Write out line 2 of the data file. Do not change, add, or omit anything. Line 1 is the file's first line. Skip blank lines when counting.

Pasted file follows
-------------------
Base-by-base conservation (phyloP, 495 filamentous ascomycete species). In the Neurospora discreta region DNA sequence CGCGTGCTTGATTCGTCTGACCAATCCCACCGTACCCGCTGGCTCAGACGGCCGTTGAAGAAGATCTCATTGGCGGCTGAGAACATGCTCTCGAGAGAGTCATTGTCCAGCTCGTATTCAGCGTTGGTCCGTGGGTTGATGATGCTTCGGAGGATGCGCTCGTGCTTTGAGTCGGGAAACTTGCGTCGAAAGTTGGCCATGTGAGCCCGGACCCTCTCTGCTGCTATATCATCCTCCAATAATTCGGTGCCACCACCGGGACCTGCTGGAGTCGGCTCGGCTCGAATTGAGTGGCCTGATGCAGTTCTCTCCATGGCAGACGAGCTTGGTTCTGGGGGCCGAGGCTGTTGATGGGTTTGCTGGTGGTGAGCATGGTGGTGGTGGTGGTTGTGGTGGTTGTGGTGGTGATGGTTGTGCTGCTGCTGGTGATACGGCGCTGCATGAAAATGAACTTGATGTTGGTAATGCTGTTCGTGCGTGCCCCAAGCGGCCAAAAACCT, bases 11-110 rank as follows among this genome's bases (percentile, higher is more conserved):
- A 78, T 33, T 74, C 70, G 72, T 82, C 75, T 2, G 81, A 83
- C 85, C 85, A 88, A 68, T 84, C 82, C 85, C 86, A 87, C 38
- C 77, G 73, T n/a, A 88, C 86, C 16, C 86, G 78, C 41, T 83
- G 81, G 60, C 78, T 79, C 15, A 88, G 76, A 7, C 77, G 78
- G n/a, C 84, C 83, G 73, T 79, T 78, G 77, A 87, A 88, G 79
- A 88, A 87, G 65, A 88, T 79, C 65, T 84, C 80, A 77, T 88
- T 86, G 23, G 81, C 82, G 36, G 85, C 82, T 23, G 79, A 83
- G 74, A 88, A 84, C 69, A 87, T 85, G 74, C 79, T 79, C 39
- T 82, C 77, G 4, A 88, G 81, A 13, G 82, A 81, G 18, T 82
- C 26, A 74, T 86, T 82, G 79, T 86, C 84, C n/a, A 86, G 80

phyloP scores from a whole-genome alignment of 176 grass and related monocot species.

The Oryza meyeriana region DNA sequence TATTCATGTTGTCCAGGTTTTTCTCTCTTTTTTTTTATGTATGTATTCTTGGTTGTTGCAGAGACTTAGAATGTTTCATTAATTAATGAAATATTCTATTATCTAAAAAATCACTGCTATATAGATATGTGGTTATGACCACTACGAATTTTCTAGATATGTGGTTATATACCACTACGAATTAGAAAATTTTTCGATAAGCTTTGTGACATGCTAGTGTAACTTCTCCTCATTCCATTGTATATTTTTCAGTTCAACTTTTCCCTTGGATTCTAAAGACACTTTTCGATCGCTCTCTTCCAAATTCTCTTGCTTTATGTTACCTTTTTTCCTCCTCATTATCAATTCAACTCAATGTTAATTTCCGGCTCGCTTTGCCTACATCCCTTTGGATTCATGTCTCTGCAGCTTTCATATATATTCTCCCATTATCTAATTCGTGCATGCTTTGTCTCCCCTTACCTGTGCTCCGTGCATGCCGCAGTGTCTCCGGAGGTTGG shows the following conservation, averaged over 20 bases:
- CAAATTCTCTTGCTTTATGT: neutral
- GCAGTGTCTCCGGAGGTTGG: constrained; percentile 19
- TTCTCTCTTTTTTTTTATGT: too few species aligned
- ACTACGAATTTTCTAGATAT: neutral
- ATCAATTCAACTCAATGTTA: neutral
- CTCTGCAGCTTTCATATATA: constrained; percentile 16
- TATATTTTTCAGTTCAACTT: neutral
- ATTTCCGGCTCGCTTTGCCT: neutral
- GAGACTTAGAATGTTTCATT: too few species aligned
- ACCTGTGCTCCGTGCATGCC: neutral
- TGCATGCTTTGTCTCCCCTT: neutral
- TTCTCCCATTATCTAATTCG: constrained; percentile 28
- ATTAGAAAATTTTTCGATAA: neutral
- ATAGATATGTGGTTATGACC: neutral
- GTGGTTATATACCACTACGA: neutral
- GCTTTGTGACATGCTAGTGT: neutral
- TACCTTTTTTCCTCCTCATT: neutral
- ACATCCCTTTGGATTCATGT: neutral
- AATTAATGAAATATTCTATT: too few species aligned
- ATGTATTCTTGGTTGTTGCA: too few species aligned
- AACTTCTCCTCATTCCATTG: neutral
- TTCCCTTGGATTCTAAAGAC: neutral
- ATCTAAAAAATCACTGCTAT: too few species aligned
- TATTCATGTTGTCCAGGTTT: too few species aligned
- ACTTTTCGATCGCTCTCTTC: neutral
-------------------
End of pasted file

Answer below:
- A 78, T 33, T 74, C 70, G 72, T 82, C 75, T 2, G 81, A 83